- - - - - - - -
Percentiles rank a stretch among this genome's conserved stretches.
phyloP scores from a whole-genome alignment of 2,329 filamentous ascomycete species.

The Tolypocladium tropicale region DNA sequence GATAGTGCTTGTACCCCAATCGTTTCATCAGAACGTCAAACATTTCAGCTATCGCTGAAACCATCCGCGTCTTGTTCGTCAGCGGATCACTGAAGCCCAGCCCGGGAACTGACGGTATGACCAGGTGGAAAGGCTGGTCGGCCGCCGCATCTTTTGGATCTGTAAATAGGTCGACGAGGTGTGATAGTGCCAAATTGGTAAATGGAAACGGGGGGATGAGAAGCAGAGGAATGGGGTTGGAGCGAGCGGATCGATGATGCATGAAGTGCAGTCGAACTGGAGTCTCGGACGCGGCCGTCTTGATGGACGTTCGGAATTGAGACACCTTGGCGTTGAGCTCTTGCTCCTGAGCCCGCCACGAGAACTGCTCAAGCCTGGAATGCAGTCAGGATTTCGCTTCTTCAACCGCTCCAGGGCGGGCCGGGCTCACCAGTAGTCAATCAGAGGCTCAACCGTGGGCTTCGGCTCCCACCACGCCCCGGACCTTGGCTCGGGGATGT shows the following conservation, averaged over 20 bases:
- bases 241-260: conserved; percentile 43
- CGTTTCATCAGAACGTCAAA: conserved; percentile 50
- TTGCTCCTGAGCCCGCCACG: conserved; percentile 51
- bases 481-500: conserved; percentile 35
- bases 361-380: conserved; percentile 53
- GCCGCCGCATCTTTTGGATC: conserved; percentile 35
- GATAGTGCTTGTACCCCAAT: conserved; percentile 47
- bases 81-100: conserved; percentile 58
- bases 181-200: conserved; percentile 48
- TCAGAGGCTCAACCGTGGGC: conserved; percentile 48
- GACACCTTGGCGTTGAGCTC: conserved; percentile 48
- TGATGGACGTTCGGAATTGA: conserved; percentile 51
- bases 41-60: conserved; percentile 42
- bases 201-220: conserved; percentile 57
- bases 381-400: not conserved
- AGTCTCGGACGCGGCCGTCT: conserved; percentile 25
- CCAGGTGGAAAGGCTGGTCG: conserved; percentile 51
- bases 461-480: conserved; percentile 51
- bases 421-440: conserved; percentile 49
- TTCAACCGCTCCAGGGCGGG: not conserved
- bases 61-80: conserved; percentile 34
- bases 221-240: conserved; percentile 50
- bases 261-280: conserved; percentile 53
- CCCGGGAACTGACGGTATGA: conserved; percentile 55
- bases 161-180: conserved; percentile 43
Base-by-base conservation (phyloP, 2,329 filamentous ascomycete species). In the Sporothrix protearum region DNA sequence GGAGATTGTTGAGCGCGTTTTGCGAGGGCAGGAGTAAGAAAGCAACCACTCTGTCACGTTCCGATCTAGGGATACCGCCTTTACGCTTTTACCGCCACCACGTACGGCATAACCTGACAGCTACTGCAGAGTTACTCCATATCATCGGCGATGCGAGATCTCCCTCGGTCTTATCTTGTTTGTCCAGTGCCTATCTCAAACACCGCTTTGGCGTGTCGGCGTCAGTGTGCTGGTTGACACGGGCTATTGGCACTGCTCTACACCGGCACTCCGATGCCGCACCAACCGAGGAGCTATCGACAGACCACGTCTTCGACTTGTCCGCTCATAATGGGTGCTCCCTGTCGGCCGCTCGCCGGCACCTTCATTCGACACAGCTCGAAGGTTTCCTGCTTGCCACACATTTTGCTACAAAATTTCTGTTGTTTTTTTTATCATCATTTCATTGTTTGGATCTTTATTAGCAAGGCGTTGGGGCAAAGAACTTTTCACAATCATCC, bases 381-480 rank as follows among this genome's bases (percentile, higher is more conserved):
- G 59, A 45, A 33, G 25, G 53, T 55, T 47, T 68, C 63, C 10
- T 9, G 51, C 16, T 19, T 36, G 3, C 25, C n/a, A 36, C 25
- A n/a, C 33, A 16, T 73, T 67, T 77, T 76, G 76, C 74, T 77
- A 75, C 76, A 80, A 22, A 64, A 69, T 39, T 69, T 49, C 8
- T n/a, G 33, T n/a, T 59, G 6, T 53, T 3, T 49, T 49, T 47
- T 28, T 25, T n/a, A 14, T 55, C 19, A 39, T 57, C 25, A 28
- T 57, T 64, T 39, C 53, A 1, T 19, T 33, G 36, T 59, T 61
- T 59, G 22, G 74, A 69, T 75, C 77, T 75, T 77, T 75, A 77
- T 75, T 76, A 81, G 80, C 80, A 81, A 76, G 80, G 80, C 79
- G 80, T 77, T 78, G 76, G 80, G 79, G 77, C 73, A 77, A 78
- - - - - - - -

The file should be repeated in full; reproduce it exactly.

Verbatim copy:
Percentiles rank a stretch among this genome's conserved stretches.
phyloP scores from a whole-genome alignment of 2,329 filamentous ascomycete species.

The Tolypocladium tropicale region DNA sequence GATAGTGCTTGTACCCCAATCGTTTCATCAGAACGTCAAACATTTCAGCTATCGCTGAAACCATCCGCGTCTTGTTCGTCAGCGGATCACTGAAGCCCAGCCCGGGAACTGACGGTATGACCAGGTGGAAAGGCTGGTCGGCCGCCGCATCTTTTGGATCTGTAAATAGGTCGACGAGGTGTGATAGTGCCAAATTGGTAAATGGAAACGGGGGGATGAGAAGCAGAGGAATGGGGTTGGAGCGAGCGGATCGATGATGCATGAAGTGCAGTCGAACTGGAGTCTCGGACGCGGCCGTCTTGATGGACGTTCGGAATTGAGACACCTTGGCGTTGAGCTCTTGCTCCTGAGCCCGCCACGAGAACTGCTCAAGCCTGGAATGCAGTCAGGATTTCGCTTCTTCAACCGCTCCAGGGCGGGCCGGGCTCACCAGTAGTCAATCAGAGGCTCAACCGTGGGCTTCGGCTCCCACCACGCCCCGGACCTTGGCTCGGGGATGT shows the following conservation, averaged over 20 bases:
- bases 241-260: conserved; percentile 43
- CGTTTCATCAGAACGTCAAA: conserved; percentile 50
- TTGCTCCTGAGCCCGCCACG: conserved; percentile 51
- bases 481-500: conserved; percentile 35
- bases 361-380: conserved; percentile 53
- GCCGCCGCATCTTTTGGATC: conserved; percentile 35
- GATAGTGCTTGTACCCCAAT: conserved; percentile 47
- bases 81-100: conserved; percentile 58
- bases 181-200: conserved; percentile 48
- TCAGAGGCTCAACCGTGGGC: conserved; percentile 48
- GACACCTTGGCGTTGAGCTC: conserved; percentile 48
- TGATGGACGTTCGGAATTGA: conserved; percentile 51
- bases 41-60: conserved; percentile 42
- bases 201-220: conserved; percentile 57
- bases 381-400: not conserved
- AGTCTCGGACGCGGCCGTCT: conserved; percentile 25
- CCAGGTGGAAAGGCTGGTCG: conserved; percentile 51
- bases 461-480: conserved; percentile 51
- bases 421-440: conserved; percentile 49
- TTCAACCGCTCCAGGGCGGG: not conserved
- bases 61-80: conserved; percentile 34
- bases 221-240: conserved; percentile 50
- bases 261-280: conserved; percentile 53
- CCCGGGAACTGACGGTATGA: conserved; percentile 55
- bases 161-180: conserved; percentile 43
Base-by-base conservation (phyloP, 2,329 filamentous ascomycete species). In the Sporothrix protearum region DNA sequence GGAGATTGTTGAGCGCGTTTTGCGAGGGCAGGAGTAAGAAAGCAACCACTCTGTCACGTTCCGATCTAGGGATACCGCCTTTACGCTTTTACCGCCACCACGTACGGCATAACCTGACAGCTACTGCAGAGTTACTCCATATCATCGGCGATGCGAGATCTCCCTCGGTCTTATCTTGTTTGTCCAGTGCCTATCTCAAACACCGCTTTGGCGTGTCGGCGTCAGTGTGCTGGTTGACACGGGCTATTGGCACTGCTCTACACCGGCACTCCGATGCCGCACCAACCGAGGAGCTATCGACAGACCACGTCTTCGACTTGTCCGCTCATAATGGGTGCTCCCTGTCGGCCGCTCGCCGGCACCTTCATTCGACACAGCTCGAAGGTTTCCTGCTTGCCACACATTTTGCTACAAAATTTCTGTTGTTTTTTTTATCATCATTTCATTGTTTGGATCTTTATTAGCAAGGCGTTGGGGCAAAGAACTTTTCACAATCATCC, bases 381-480 rank as follows among this genome's bases (percentile, higher is more conserved):
- G 59, A 45, A 33, G 25, G 53, T 55, T 47, T 68, C 63, C 10
- T 9, G 51, C 16, T 19, T 36, G 3, C 25, C n/a, A 36, C 25
- A n/a, C 33, A 16, T 73, T 67, T 77, T 76, G 76, C 74, T 77
- A 75, C 76, A 80, A 22, A 64, A 69, T 39, T 69, T 49, C 8
- T n/a, G 33, T n/a, T 59, G 6, T 53, T 3, T 49, T 49, T 47
- T 28, T 25, T n/a, A 14, T 55, C 19, A 39, T 57, C 25, A 28
- T 57, T 64, T 39, C 53, A 1, T 19, T 33, G 36, T 59, T 61
- T 59, G 22, G 74, A 69, T 75, C 77, T 75, T 77, T 75, A 77
- T 75, T 76, A 81, G 80, C 80, A 81, A 76, G 80, G 80, C 79
- G 80, T 77, T 78, G 76, G 80, G 79, G 77, C 73, A 77, A 78